Concrete Playground’s Guide to White Night 2014
An itinerary for Melbourne's classiest all-nighter.
Last year, Melbourne’s first White Night was almost a victim of its own success. The CBD was stretched to capacity, swamped by unexpected crowds, and even if you had no interest in seeing The Cat Empire you were somehow forced to sardine yourself on Flinders Street regardless. This year, organisers have put a fix to many of these teething problems.
Now, events are spread across the CBD (but never more than a brisk walk away) and most performances will be running repeatedly throughout the night. While it’s worth taking the time to browse the festival’s online program, we've plotted out one course of action for you. From 7pm till 7am — here's your guide to Melbourne's classiest all-nighter.
Your night begins at Melbourne’s iconic City Baths. Interestingly, this year’s White Night Melbourne (along with the 2014 Midsumma Festival) features sport as a genre of art in its own right, one of the first times major arts festivals in Australia have attempted to stake this kind of claim across the cultural divide. The stylised movements of synchronised swimming easily lend themselves to this kind of artistic spectacle, so why not take advantage while your eyes are still wide open? Trip the light acquatic with some Moonlight Synchro.
From there, the State Library is just a short stroll away. In an exciting partnership with the Emerging Writers Festival, White Night is presenting The Book of the Night — a live writing performance that sees a different writer takes to the stage each hour to create a chapter in a collective work of fiction. What’s intriguing (and surely terrifying for those involved) is that their work is projected in real time as well as being streamed online. Novelists, short story writers, poets and even comic artists will be taking the stage, and the performance will also be set to music creating an exciting interplay between form, style and voice. There’s also some element of (voluntary) audience participation — apparently visitors can throw out suggestions to the writers about plot points and character. Get along and make your mark on literary history!
What would a one-night-stand Melbourne arts festival be without a nod to the city’s street art scene? This year White Night have commissioned local artist Rowan Williams to create a series of paste-up pieces that repurpose familiar city locations in a work entitled You Are Allowing This To Happen. Sharing a name with the Archbishop of Canterbury makes it hard to find examples of Williams’ previous work — only adding a further layer of mystery to Melbourne laneways’ grime. Keep an eye out for Williams’ paste-ups as you leave the Library and head down towards Collins Street.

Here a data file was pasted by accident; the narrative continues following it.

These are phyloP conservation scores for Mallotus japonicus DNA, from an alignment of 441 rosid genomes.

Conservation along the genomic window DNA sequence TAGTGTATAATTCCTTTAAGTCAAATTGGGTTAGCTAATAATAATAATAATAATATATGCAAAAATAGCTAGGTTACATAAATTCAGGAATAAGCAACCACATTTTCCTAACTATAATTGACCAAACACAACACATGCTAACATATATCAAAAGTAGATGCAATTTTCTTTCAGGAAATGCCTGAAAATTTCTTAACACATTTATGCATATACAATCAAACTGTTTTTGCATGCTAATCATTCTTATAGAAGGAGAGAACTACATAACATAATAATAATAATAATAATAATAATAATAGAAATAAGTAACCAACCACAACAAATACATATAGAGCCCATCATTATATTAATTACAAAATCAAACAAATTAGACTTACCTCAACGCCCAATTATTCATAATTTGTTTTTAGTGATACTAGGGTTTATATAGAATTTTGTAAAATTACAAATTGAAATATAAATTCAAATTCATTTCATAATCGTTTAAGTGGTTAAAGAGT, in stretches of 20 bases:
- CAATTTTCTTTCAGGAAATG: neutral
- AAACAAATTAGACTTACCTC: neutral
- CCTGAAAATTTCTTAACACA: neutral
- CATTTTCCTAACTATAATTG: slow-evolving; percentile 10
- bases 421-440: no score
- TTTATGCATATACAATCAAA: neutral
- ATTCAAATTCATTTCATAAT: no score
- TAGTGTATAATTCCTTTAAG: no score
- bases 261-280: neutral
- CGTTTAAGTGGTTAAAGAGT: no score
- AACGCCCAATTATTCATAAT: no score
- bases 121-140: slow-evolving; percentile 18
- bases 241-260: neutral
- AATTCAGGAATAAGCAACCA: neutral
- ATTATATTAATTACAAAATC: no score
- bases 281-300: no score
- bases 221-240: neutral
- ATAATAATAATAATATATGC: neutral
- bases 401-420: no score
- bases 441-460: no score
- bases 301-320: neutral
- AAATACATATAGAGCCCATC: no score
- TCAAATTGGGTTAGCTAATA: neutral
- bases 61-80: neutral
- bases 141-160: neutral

If you head up Russell Street you’ll shortly come across Scots Church, the inside of which is an incredible, moody space — perfect for White Night’s next offering. Terry Taylor is a Melbourne-based visual artist who has exhibited work throughout Europe and beyond. In Forgotten she’s collaborating with sound designer and composer Russell Goldsmith to create an eerie, atmospheric work derived from the subterranean catacombs of Paris, where centuries-old skulls line the walls, covered with the scratched out graffiti and love hearts of tourists, in a process that renders celebrities and ordinary characters in cadaverous oil painting. A spooky soujurn fitting of the witching hour.
You’ll never look at the Flinders Street cab rank the same way again. In Taxi, director Susie Dee revamps a multiple Green Room Award-winning show from the 2011 Big West Festival. In its original incarnation the show took place in an actual taxi, with three audience members sitting in on the fragile narrative spun out by a driver and his passengers. For White Night the show’s been transformed into film, and it’s unclear how well the original performance will translate across forms, but its previous success and the creatives involved make this well worth checking out.
As you leave Taxi, the allure of Federation Square will surely be irresistible. Dodge some of the crowds by ducking into ACMI and check out their specially-curated selection of iconic title sequences. The exhibition stakes a claim for opening titles as an artform all of their own, including gems like the slow yellow crawl of Star Wars, or the perfect, unwinding nightmare that begins Se7en. ACMI have made a habit of these kind of montage-like exhibitions, such as last year’s 101 Zombie Kills, or its permanent and always entertaining compilation of Wilhelm Screams. The collection spans all genres and comes with helpful text onscreen.
Much of White Night's wonder is found in its ability to transform the city, and no one does that better than returning projectionist artists The Electric Canvas. Much more than simple projection-mapping, their work takes place on a breathtaking scale, and uses a combination of techniques that allows for incredible details and texture. Best known for their transformation of Flinders Street Station last year, this year they'll be projecting across not only Melbourne landmarks but entire streetscapes. Any free time you may have is best spend just roaming the streets and taking it in. It will all disappear in the stark light of morning.
Editor's note: In light of NSW's recent legislation regarding liquor licensing and opening hours, events like these are a happy reminder of how good us Victorians have it. Look after yourselves and enjoy the madness. 12 hours is a marathon, not a sprint.
Published on February 17, 2014 by Eric Gardiner